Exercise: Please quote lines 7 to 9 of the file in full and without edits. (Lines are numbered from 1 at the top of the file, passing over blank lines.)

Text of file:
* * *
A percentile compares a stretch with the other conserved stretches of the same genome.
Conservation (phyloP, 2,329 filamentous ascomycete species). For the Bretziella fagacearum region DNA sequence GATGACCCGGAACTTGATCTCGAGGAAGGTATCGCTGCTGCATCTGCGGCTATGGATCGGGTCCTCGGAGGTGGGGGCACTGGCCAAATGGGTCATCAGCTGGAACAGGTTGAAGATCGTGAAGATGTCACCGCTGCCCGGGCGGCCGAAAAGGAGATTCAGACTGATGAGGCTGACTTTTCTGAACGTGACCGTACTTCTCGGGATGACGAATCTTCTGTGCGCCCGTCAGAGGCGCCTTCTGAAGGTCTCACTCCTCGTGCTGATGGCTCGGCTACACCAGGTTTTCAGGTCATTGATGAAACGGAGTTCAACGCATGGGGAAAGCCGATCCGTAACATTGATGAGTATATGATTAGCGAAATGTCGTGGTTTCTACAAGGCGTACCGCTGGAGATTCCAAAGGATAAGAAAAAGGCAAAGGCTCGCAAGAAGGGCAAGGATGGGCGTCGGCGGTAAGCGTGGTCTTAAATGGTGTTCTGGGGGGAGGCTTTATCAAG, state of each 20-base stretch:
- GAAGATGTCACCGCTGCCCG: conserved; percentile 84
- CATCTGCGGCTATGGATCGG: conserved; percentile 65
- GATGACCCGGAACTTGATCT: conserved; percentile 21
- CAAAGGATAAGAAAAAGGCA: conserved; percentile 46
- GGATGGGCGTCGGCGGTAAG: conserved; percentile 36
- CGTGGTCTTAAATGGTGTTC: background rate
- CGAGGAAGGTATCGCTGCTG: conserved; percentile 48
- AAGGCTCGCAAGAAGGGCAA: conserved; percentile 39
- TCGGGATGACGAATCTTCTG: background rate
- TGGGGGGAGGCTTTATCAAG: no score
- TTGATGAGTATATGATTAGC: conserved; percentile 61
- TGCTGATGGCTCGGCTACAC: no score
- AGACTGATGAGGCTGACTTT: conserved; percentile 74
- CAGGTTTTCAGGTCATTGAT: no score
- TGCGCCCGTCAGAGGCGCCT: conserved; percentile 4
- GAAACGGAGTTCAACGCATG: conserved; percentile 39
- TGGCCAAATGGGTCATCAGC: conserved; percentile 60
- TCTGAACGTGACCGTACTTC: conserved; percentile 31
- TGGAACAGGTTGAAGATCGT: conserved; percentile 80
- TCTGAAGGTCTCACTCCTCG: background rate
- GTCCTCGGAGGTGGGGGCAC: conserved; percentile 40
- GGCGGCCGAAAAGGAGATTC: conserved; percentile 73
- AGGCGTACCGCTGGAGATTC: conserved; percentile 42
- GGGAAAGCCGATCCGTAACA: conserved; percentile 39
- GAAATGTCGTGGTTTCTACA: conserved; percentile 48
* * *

- GGATGGGCGTCGGCGGTAAG: conserved; percentile 36
- CGTGGTCTTAAATGGTGTTC: background rate
- CGAGGAAGGTATCGCTGCTG: conserved; percentile 48